Science and Technology Innovation Program
September 24, 2002 // 7:00am — 8:15pm
May 20, 2002 // 12:00am
January 17, 2002 // 11:00pm
Science, technology and innovation are keys to addressing a host of challenges our nation will face in the coming years. Former presidential science advisors address this in an article calling for the president-elect to appoint his advisor quickly.
Published by the Commons Lab, "New Visions in Citizen Science" showcases seventeen case studies that offer a mosaic view of federally-sponsored citizen science and open innovation projects, from in-the-field data collection to online games for collective problem-solving. This report offers a sampling of different models that support public contribution, potential challenges, and positive impacts that projects can have on scientific literacy, research, management, and public policy.
The Center's Foresight and Governance Project seminar "Nanotechnology: Real Revenues Today and Impacts on the U.S. Economy” featured four leading nanotechnology firms with current products on the market – Nano-tex, Hyperion Catalysis, Inmat, and Optiva - and a renowned panel with Senator Ron Wyden of Oregon, Phil Bond, Undersecretary of Technology at Commerce, and Mark Modzelewski of the NanoBusiness Alliance. Video of Seminar (RealPlayer)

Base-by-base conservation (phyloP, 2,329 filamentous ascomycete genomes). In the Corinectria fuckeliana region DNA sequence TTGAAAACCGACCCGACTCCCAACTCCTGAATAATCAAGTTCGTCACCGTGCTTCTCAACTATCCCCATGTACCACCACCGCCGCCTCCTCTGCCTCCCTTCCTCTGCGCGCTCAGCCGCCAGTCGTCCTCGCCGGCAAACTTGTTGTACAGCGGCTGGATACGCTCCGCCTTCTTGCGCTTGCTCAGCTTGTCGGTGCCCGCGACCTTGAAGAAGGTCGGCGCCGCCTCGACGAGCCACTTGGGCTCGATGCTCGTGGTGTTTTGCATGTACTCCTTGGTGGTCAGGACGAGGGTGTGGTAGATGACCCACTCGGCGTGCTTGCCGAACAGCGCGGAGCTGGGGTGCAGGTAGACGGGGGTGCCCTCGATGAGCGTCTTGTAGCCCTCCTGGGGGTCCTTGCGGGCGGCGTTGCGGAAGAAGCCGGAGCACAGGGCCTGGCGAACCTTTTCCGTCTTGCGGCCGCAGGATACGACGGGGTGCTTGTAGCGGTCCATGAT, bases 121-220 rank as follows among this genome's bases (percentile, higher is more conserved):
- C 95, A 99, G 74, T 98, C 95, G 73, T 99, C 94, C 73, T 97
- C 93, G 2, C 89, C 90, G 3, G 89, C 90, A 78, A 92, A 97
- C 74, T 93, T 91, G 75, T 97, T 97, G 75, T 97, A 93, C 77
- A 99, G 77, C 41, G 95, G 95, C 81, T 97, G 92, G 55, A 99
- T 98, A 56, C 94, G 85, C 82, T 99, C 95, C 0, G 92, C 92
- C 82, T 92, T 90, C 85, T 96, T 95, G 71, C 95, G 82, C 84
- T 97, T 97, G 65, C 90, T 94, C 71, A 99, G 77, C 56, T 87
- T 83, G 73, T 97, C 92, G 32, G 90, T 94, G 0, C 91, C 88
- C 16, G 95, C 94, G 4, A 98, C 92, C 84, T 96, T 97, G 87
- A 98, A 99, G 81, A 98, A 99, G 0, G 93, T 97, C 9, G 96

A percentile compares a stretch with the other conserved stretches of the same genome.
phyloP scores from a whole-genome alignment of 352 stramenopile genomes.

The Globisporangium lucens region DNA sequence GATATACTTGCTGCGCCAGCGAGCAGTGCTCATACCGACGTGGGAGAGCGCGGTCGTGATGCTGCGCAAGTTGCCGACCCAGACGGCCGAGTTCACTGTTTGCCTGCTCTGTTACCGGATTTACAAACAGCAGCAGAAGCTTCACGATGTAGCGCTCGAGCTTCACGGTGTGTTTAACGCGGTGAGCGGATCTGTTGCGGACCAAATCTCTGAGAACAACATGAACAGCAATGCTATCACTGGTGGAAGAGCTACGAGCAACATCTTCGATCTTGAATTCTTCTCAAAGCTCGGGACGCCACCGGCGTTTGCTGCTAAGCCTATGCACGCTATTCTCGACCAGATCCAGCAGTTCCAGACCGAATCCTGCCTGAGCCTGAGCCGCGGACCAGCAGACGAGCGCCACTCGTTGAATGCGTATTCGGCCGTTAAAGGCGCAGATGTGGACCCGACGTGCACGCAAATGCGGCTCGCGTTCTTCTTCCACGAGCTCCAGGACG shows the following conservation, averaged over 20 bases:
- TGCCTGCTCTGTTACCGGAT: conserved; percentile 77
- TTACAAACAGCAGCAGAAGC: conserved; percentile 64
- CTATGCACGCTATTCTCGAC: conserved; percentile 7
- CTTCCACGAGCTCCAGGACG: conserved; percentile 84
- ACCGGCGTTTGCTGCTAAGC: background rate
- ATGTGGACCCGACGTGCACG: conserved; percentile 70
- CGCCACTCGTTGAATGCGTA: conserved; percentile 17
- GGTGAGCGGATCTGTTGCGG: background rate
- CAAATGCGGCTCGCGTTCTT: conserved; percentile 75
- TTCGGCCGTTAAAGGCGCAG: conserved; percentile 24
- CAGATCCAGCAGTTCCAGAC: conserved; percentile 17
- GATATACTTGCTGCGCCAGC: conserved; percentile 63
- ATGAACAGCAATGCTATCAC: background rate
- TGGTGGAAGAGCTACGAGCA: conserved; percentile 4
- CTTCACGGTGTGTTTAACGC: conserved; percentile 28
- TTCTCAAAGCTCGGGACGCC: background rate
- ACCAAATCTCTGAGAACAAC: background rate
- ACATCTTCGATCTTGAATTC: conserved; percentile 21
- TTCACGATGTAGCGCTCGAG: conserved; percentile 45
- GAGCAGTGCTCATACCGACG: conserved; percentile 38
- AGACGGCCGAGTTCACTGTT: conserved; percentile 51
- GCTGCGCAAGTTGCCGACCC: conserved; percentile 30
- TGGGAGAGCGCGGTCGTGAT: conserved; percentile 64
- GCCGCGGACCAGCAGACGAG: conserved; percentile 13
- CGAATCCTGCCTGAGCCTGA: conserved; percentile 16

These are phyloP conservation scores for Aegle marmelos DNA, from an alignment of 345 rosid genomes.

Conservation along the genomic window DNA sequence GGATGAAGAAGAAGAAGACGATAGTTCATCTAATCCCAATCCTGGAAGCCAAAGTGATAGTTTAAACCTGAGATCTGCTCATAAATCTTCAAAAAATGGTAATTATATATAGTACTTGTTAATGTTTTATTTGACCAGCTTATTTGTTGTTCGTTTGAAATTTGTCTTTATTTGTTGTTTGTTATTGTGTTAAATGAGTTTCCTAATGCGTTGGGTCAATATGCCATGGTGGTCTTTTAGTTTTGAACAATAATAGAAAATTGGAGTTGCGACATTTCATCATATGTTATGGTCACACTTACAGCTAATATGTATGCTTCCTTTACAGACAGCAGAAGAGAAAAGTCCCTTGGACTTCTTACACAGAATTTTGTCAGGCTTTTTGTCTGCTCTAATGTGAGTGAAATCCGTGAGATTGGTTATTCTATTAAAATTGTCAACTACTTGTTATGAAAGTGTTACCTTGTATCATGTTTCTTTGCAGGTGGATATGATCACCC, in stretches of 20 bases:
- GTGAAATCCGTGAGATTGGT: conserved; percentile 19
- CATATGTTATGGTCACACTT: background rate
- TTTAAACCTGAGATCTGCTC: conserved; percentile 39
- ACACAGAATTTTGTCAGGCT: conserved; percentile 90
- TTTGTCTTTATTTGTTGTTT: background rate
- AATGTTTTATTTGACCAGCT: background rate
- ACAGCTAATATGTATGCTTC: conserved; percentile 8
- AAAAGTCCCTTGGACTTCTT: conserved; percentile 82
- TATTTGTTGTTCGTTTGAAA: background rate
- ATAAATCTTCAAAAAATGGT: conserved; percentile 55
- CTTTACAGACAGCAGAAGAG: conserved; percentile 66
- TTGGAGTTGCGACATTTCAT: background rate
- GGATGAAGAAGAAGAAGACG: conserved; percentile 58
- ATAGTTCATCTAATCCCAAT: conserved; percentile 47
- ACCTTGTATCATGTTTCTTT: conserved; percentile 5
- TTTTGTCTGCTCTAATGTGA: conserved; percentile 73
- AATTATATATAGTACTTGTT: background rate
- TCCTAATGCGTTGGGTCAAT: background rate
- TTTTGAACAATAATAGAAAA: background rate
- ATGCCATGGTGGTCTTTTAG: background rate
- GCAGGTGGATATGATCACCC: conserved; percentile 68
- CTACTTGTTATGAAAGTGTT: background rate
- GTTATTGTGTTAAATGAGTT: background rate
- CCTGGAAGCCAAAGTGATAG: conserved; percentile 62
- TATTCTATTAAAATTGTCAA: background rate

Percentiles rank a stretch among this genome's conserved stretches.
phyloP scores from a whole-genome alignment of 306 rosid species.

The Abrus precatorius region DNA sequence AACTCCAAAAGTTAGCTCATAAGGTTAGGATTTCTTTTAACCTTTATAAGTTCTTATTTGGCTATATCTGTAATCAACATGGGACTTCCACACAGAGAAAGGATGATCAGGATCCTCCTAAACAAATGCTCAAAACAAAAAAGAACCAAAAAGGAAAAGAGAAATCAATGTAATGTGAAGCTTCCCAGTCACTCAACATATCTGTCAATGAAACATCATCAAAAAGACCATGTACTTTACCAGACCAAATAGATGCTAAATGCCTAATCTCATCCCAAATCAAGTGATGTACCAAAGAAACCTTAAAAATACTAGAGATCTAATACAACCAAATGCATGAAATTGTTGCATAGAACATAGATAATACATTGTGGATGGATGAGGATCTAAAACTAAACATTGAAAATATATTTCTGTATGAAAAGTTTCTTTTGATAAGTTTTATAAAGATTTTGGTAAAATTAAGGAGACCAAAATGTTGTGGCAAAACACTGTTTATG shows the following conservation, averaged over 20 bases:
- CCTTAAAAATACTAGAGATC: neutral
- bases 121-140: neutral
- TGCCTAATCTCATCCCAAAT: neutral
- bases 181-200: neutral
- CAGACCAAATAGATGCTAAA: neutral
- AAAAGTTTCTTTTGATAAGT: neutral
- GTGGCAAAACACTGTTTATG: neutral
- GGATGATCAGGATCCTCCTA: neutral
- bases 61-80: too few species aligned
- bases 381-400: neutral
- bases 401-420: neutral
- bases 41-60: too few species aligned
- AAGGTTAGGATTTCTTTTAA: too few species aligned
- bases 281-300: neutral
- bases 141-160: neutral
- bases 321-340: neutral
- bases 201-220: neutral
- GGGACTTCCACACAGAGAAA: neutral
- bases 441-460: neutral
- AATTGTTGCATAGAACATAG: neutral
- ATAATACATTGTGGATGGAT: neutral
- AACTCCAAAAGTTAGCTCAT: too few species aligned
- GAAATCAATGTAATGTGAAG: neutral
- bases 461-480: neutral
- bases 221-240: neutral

A new report defines the criteria for a new technology assessment function in the United States, emphasizing the need to incorporate citizen-participation methods to complement expert analysis.
Internationally-recognized environmental scientist Barbara Karn has joined the Project on Emerging Nanotechnologies. Dr. Karn will focus on innovative ways to apply the principles of "green" chemistry and "green" engineering to nanotechnology.
Today’s bio-economy, where info-, nano-, and biotechnology converge, has the potential to yield great advances in all sectors, including medicine and energy, by using advanced modes of manufacturing at an atomic scale while achieving reproducible results. This creative convergence sounds exciting, but scientific advances and technological innovation do not come without some risks. Policymakers need to adopt a critical perspective on governance approaches regarding the bio-economy, keeping in mind how it affects our intricate sociotechnical system, our regulatory cultures, and the evolving relationships between researchers, funders, industry and the public.